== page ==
22 January 2005
The fourth search is to scrutinize an e-mail sent to me on 18 January 2005 by En. Mohd. Fadli Ghani from Kuala Lumpur. The subject read "Doktor Melayu Pertama". This e-mail had gone into my junk e-mail bin and I almost deleted it without even opening it! I plucked it out from the plenty junk mail and read once through, and replied immediately to him to thank him for his e-mail. I printed his e-mail and only have time to scrutinize it today, the second day of Aidiladha 1425 Hijrah (22 January 2005) which is a holiday in Kelantan. This is a 1.5 A4 page e-mail with a whole lot of information to digest.
En. Mohd. Fadli is originally from Kelantan. He is the director of an academy based in Kuala Lumpur. He is a writer and currently working on a PhD project. He mentioned four names and raised many possibilities concerning the early doctors. En. Mohd. Fadli had initially believed that Dr. Abbas Alias was the first Malay doctor from the Peninsular Malay State (Semenanjung Tanah Melayu); well, not anymore - Editor.
En. Mohd. Fadli pointed out that Prof. William Roff named Dr. Abdul Samad as the first Malay doctor (Roff, 2000).
En. Mohd. Fadli mentioned about another writer, Tuan Haji Subky Latiff, with whom he shared his initial knowledge about Dr. Abbas Alias being the first Malay doctor. Tuan Haji Subky subsequently published about Dr. Abbas Alias (Subky Abd. Latiff, 2004). Later on, Tuan Haji Subky informed En. Mohd. Fadli that this piece of information was false. This came about following a ceremony to commemorate Dr. Abbas Alias in which Tuan Haji Subky quoted Dr. Abbas Alias as the first Malay doctor but was later informed by someone that Dr. Abdul Latiff bin Abdul Razak was the first Malay doctor. Thanks for correcting the misinformation - Editor.
En. Mohd. Fadli quoted an article by JS Cheah (2003) in the Singapore Medical Journal website in which he found that on 3 July 1905, there were 23 people who entered the medical college. They comprised 9 Chinese, 6 Eurasians, 5 Tamil, 1 Ceylonese, 1 Malay, and 1 European.
I am still wondering how much detail was kept about each student in the early days considering the fact that there were no computers then!
My question is, was this the first batch of doctors which included the first Malay? Who was this 1 Malay?
It seems that the one Malay who entered was also a minority in a land that was his homeland! This makes me wonder when did the Malays first come to terms with western medicine and accepted it and allowed their children to learn the medical curriculum based on western standards. It seems our medical roots in western medicine began in 1905 with this first Malay entering into the Singapore based medical school. This is interesting. What was going through the mind of this first Malay? Was it a Malay male or female? Who coached this first Malay to go to study medicine? Who was his mentor? What made him decide to do medicine? There must be some element in his upbringing or growing up years that ticked inside him and there must be a clear path that led him to be the first Malay doctor. Who was he? How can we be certain about our past?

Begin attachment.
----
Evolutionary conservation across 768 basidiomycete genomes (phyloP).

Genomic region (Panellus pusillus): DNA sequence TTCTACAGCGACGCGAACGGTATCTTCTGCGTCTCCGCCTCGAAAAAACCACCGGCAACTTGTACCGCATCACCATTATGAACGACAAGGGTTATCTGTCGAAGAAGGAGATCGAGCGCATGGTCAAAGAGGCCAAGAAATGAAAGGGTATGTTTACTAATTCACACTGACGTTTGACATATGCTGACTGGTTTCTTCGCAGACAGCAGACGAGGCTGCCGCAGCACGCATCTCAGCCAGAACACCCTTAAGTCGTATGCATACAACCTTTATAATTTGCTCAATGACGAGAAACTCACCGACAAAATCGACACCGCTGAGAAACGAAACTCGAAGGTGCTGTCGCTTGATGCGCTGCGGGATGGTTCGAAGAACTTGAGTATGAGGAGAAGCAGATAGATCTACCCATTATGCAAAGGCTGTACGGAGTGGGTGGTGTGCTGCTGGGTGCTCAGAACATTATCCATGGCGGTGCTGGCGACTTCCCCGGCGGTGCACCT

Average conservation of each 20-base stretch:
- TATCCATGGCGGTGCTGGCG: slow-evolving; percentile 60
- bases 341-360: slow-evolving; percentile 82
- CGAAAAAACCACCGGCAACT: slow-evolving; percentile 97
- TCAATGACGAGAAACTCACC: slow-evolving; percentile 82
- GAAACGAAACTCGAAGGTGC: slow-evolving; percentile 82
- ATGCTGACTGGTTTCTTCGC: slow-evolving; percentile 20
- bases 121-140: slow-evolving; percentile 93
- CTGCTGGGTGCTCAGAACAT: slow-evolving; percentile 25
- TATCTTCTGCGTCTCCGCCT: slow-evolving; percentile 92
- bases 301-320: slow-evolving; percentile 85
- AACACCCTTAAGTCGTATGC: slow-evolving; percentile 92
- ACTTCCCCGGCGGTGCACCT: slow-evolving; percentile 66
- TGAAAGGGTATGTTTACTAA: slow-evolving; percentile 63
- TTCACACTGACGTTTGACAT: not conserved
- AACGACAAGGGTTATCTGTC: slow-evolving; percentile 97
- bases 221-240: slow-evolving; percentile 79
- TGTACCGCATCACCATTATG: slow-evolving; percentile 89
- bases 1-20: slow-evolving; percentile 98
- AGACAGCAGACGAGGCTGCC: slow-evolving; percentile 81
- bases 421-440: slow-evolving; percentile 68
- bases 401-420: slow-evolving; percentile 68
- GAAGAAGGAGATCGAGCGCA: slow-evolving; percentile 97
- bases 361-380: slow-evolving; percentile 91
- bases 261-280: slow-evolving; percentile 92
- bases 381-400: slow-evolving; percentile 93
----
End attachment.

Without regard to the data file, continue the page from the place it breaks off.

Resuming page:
The Eurasians catch my attention - who were they anyway? IF a white male was married to a Malay woman, would the son be considered Malay or Eurasian? And what happens vise-versa? Given that under Islamic regulation, a Malay woman cannot marry a non-Muslim male (some food for thought). IF a Malay man married a white woman, the son is automatically recorded as Malay. The fact that there were 6 Eurasians indicates that mixed marriages were common then (may be now too?).
It looks to me, that the ethnic composition of the 1905 batch is queer. It does not reflect the composition of the Malaysian population that we see today. It does not resemble the ethnic make-up of students in the medical schools in Malaysia today. Something is pointing to an element of wealth (vs. poverty) in the early days. The fact that there were 39% Chinese, 26 Eurasians, ~22% Tamils, ~4% (actually only one student) each Ceylonese, Malay, and European. From an economic standpoint, it justifies to see a majority of students coming from wealthy families (Chinese and Eurasians) and less from the poorer families (Ceylonese and Malay). The Tamil families fared alright? Was politics influential in admitting students into medical school then? Was there discrimination?
Next question, how long was the initial medical course? Was it five or six years?
En. Mohd. Fadli also referred to the NUS Alumni Society (National University of Singapore Society, NUSS) website which recorded that in 1910, seven people graduated and received their Licentiate of Medical Surgery (LMS) - this was the first batch of graduates.